There is very dilute urine due to either too much fluid or too little salt. Therefore causes include primary polydipsia, low solute intake, beer potomania which can be identified with a thorough history. Management is fluid restriction 750 ml to 1L/24 hours with slow sodium 2 tablets QDS.
Raised Urine Osmolality (>100)
Low Urinary Sodium (≤30)
Low urinary sodium is an appropriate response to hyponatraemia (i.e. the body is conserving sodium) due to the renin-angiotensin-aldosterone system & ADH being secreted which conserves water (diluting the sodium further). The body releases these hormones whenever it senses the circulating volume and/or pressure isn’t quite right.
This may occur in patients with heart failure, liver cirrhosis or nephrotic syndrome which should be identifiable from the presence of peripheral oedema and/or blood tests (raised BNP, deranged LFTs or protein-creatinine ratio/U&Es respectively). In these situations, fluid restriction to 750 ml to 1L/24 hours and/or diuresis will correct the “too much water” problem.
It also occurs when the patient is volume deplete, either due to D&V, third spacing or remote (“recently used”) diuretics. In this case, treatment with 0.9% sodium chloride will correct this.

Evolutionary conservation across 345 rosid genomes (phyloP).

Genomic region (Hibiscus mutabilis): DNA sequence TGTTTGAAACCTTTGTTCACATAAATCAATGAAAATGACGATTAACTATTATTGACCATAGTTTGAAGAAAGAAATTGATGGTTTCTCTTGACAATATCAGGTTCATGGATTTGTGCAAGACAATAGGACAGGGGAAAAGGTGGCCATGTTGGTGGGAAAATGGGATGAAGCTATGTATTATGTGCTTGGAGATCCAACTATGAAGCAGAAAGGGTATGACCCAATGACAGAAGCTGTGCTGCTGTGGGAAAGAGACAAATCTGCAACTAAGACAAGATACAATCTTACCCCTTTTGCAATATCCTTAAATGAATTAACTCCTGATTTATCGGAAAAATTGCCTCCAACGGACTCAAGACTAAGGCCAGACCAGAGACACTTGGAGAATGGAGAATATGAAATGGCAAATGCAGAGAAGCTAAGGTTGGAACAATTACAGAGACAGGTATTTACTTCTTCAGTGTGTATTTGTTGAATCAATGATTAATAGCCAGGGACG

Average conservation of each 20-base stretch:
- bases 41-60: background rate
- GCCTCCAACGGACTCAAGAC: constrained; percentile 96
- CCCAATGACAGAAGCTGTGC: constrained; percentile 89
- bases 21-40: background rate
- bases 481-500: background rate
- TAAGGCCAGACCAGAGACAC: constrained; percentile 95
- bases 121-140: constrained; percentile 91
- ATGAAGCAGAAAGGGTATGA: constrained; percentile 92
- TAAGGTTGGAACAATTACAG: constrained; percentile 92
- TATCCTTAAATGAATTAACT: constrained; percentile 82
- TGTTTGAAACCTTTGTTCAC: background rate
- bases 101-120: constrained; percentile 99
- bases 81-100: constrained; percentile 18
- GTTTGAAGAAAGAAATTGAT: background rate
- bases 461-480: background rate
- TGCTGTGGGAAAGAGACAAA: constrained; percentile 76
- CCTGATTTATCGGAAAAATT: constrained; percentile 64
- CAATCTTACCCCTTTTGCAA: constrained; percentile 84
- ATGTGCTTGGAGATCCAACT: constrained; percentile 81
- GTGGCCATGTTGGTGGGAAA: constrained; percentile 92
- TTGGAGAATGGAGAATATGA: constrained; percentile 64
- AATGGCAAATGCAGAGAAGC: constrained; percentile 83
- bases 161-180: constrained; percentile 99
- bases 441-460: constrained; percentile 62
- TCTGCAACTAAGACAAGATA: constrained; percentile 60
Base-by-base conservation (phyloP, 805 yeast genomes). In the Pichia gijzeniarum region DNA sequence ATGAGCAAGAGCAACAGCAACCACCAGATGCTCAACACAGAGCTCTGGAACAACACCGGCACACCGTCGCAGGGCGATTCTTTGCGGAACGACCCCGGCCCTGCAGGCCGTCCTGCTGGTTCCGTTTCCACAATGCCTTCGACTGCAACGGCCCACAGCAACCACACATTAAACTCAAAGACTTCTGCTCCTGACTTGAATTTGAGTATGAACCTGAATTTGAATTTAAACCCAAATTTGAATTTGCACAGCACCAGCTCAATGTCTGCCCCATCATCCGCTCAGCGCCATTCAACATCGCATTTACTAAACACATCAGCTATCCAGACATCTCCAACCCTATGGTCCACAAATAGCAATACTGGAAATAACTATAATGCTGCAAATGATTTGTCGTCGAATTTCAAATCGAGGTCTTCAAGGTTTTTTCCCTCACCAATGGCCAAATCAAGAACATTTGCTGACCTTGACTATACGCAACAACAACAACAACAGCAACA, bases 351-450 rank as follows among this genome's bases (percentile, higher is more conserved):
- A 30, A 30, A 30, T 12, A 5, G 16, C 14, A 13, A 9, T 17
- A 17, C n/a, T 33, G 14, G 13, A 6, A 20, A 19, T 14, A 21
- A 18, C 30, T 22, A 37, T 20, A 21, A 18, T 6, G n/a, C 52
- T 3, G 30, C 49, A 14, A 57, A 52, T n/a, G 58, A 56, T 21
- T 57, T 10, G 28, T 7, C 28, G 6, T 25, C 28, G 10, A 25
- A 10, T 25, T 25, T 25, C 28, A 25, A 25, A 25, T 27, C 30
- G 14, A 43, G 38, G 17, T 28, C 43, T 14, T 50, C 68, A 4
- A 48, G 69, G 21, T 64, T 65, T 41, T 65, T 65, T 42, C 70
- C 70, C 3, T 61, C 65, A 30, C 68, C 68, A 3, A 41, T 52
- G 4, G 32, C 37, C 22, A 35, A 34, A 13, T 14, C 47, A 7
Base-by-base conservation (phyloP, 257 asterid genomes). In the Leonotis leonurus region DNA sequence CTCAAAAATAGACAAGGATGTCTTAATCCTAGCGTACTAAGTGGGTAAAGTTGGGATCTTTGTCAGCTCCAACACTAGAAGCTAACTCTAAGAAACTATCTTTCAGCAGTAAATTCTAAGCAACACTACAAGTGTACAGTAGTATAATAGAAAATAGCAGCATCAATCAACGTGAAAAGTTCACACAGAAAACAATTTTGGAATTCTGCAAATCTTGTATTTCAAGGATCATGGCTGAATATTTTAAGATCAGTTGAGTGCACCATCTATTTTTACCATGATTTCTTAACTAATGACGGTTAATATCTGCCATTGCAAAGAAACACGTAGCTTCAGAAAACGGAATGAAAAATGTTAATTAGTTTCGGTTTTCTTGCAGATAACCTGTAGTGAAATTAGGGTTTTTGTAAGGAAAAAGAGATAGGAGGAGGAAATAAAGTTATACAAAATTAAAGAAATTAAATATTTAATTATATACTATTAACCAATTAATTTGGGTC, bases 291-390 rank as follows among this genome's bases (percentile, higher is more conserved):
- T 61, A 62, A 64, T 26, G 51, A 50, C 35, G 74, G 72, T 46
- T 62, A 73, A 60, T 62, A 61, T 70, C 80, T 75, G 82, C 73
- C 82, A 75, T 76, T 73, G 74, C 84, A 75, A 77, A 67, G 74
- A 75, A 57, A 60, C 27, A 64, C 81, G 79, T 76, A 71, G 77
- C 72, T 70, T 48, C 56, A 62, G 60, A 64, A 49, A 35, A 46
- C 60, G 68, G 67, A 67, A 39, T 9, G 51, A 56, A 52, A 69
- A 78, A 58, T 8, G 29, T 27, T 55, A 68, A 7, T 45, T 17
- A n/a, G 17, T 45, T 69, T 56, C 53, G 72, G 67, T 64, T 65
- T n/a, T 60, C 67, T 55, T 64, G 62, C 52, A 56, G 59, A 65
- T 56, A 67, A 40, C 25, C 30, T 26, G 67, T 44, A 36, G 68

High Urinary Sodium (>30)
This is an inappropriate response as the kidneys are excreting sodium when they shouldn’t be. This is usually due to kidney dysfunction, diuretics or endocrine dysfunction. It is often helpful to request an endocrinology review. It is vital that you rule out any endocrinopathies before considering SIADH.
Differentiating between euvolaemia & hypovolaemia can be difficult. Postural hypotension is a much more sensitive way to pick up subtle hypovolaemia. Strongly consider whether adrenal insufficiency may be the underlying aetiology – the postural hypotension and random or 9 am cortisol will be helpful to identify this. If diagnosed, IV fluids & hydrocortisone 50 mg IV QDS will help treat this.
Diagnostic criteria include
- Low serum osmolality, high urine osmolality (>100) & high urinary sodium (>30)
- No recent diuretic usage or kidney dysfunction
- No endocrinopathy (pituitary, adrenal or thyroid dysfunction)
- Failure to correct sodium with 0.9% sodium chloride (may cause transient increase lasting <24 hours)
- Sodium corrected by fluid restriction
- Brain: injury, tumour or infection
- Drugs: antiepileptics, antidepressants, PPIs
- Malignancy: particularly lung cancer
- Respiratory infections
- Very strict fluid restriction to 750 ml to 1L / 24 hours
- Fluid restriction is very often poorly adhered to because water jugs are regularly filled, cups of tea, food/drink. If the sodium isn’t increasing, check the fluid restriction
- Other treatments may include oral urea, slow sodium
Resources & References
- ESE Hyponatraemia Guidelines
- UpToDate on Hyponatraemia
- BMJ Best Practice
- Biswas M, Davies JS. Hyponatraemia in clinical practice. Postgrad Med J. 2007;83(980):373–378. doi:10.1136/pgmj.2006.056515
- National Institute for Health and Care Excellence. Hyponatraemia. Retrieved from https://cks.nice.org.uk/hyponatraemia#!topicSummary
- Allen J, Newland-Jones P. How to manage adults with hyponatraemia. Clinical Pharmacist, Vol. 4, p262 | URI: 11108156
Written by Dr Akash Doshi (Endocrinology ST3) & Dr Angela Yan (FY2)